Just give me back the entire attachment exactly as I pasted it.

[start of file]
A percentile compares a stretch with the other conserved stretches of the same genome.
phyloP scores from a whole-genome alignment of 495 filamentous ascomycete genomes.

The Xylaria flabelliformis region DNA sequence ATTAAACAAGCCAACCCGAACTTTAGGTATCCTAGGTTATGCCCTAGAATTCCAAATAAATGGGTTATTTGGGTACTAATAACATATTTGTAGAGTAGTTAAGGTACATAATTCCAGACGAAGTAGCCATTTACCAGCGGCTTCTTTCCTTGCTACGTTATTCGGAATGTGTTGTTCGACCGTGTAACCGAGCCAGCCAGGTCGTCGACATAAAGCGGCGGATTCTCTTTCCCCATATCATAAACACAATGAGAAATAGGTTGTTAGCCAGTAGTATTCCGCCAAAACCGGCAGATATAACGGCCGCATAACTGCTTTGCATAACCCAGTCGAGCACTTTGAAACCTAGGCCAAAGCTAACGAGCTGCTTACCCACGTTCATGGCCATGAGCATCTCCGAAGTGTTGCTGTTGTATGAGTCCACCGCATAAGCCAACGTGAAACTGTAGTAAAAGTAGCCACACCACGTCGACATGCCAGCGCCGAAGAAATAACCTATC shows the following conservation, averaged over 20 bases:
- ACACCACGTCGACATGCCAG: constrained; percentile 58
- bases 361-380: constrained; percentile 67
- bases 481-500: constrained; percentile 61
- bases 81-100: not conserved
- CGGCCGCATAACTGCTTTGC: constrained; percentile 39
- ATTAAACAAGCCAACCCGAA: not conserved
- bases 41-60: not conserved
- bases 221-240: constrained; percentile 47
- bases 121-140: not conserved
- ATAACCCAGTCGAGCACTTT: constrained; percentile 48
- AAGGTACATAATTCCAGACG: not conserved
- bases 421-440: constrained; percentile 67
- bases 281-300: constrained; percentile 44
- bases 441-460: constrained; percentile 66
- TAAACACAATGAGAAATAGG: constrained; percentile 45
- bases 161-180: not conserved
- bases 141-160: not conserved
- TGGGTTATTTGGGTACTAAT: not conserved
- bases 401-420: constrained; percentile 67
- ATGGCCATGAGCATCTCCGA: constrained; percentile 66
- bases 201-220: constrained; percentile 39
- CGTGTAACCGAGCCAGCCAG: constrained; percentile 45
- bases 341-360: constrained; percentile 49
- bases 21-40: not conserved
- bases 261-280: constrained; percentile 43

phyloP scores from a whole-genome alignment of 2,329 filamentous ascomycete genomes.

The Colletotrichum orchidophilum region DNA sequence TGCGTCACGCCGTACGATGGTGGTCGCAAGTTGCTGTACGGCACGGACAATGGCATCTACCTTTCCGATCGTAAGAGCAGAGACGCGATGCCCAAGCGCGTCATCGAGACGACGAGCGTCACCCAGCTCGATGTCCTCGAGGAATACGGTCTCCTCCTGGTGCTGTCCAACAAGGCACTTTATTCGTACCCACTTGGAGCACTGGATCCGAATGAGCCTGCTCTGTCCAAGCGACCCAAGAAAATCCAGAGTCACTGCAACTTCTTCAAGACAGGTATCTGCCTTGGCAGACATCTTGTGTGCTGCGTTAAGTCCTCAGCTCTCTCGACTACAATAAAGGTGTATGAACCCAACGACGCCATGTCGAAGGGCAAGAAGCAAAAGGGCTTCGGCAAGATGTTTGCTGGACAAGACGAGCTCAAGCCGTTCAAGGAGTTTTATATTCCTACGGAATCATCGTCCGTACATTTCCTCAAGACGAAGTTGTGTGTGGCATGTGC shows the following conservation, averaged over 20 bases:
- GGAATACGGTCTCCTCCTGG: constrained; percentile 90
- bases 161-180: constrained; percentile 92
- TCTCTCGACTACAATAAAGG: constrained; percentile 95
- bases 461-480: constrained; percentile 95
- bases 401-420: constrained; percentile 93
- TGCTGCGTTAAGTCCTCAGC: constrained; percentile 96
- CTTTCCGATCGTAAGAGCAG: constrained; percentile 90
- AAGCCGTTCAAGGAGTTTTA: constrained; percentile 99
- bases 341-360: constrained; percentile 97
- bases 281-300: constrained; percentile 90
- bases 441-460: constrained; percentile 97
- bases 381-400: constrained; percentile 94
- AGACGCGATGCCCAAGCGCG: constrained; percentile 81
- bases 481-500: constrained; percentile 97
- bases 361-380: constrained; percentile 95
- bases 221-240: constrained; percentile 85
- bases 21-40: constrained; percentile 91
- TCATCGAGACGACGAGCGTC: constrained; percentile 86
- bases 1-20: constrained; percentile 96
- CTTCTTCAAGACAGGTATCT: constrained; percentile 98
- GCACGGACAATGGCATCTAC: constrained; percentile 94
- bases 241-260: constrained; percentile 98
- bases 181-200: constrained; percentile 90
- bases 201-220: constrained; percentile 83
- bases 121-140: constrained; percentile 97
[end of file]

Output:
A percentile compares a stretch with the other conserved stretches of the same genome.
phyloP scores from a whole-genome alignment of 495 filamentous ascomycete genomes.

The Xylaria flabelliformis region DNA sequence ATTAAACAAGCCAACCCGAACTTTAGGTATCCTAGGTTATGCCCTAGAATTCCAAATAAATGGGTTATTTGGGTACTAATAACATATTTGTAGAGTAGTTAAGGTACATAATTCCAGACGAAGTAGCCATTTACCAGCGGCTTCTTTCCTTGCTACGTTATTCGGAATGTGTTGTTCGACCGTGTAACCGAGCCAGCCAGGTCGTCGACATAAAGCGGCGGATTCTCTTTCCCCATATCATAAACACAATGAGAAATAGGTTGTTAGCCAGTAGTATTCCGCCAAAACCGGCAGATATAACGGCCGCATAACTGCTTTGCATAACCCAGTCGAGCACTTTGAAACCTAGGCCAAAGCTAACGAGCTGCTTACCCACGTTCATGGCCATGAGCATCTCCGAAGTGTTGCTGTTGTATGAGTCCACCGCATAAGCCAACGTGAAACTGTAGTAAAAGTAGCCACACCACGTCGACATGCCAGCGCCGAAGAAATAACCTATC shows the following conservation, averaged over 20 bases:
- ACACCACGTCGACATGCCAG: constrained; percentile 58
- bases 361-380: constrained; percentile 67
- bases 481-500: constrained; percentile 61
- bases 81-100: not conserved
- CGGCCGCATAACTGCTTTGC: constrained; percentile 39
- ATTAAACAAGCCAACCCGAA: not conserved
- bases 41-60: not conserved
- bases 221-240: constrained; percentile 47
- bases 121-140: not conserved
- ATAACCCAGTCGAGCACTTT: constrained; percentile 48
- AAGGTACATAATTCCAGACG: not conserved
- bases 421-440: constrained; percentile 67
- bases 281-300: constrained; percentile 44
- bases 441-460: constrained; percentile 66
- TAAACACAATGAGAAATAGG: constrained; percentile 45
- bases 161-180: not conserved
- bases 141-160: not conserved
- TGGGTTATTTGGGTACTAAT: not conserved
- bases 401-420: constrained; percentile 67
- ATGGCCATGAGCATCTCCGA: constrained; percentile 66
- bases 201-220: constrained; percentile 39
- CGTGTAACCGAGCCAGCCAG: constrained; percentile 45
- bases 341-360: constrained; percentile 49
- bases 21-40: not conserved
- bases 261-280: constrained; percentile 43

phyloP scores from a whole-genome alignment of 2,329 filamentous ascomycete genomes.

The Colletotrichum orchidophilum region DNA sequence TGCGTCACGCCGTACGATGGTGGTCGCAAGTTGCTGTACGGCACGGACAATGGCATCTACCTTTCCGATCGTAAGAGCAGAGACGCGATGCCCAAGCGCGTCATCGAGACGACGAGCGTCACCCAGCTCGATGTCCTCGAGGAATACGGTCTCCTCCTGGTGCTGTCCAACAAGGCACTTTATTCGTACCCACTTGGAGCACTGGATCCGAATGAGCCTGCTCTGTCCAAGCGACCCAAGAAAATCCAGAGTCACTGCAACTTCTTCAAGACAGGTATCTGCCTTGGCAGACATCTTGTGTGCTGCGTTAAGTCCTCAGCTCTCTCGACTACAATAAAGGTGTATGAACCCAACGACGCCATGTCGAAGGGCAAGAAGCAAAAGGGCTTCGGCAAGATGTTTGCTGGACAAGACGAGCTCAAGCCGTTCAAGGAGTTTTATATTCCTACGGAATCATCGTCCGTACATTTCCTCAAGACGAAGTTGTGTGTGGCATGTGC shows the following conservation, averaged over 20 bases:
- GGAATACGGTCTCCTCCTGG: constrained; percentile 90
- bases 161-180: constrained; percentile 92
- TCTCTCGACTACAATAAAGG: constrained; percentile 95
- bases 461-480: constrained; percentile 95
- bases 401-420: constrained; percentile 93
- TGCTGCGTTAAGTCCTCAGC: constrained; percentile 96
- CTTTCCGATCGTAAGAGCAG: constrained; percentile 90
- AAGCCGTTCAAGGAGTTTTA: constrained; percentile 99
- bases 341-360: constrained; percentile 97
- bases 281-300: constrained; percentile 90
- bases 441-460: constrained; percentile 97
- bases 381-400: constrained; percentile 94
- AGACGCGATGCCCAAGCGCG: constrained; percentile 81
- bases 481-500: constrained; percentile 97
- bases 361-380: constrained; percentile 95
- bases 221-240: constrained; percentile 85
- bases 21-40: constrained; percentile 91
- TCATCGAGACGACGAGCGTC: constrained; percentile 86
- bases 1-20: constrained; percentile 96
- CTTCTTCAAGACAGGTATCT: constrained; percentile 98
- GCACGGACAATGGCATCTAC: constrained; percentile 94
- bases 241-260: constrained; percentile 98
- bases 181-200: constrained; percentile 90
- bases 201-220: constrained; percentile 83
- bases 121-140: constrained; percentile 97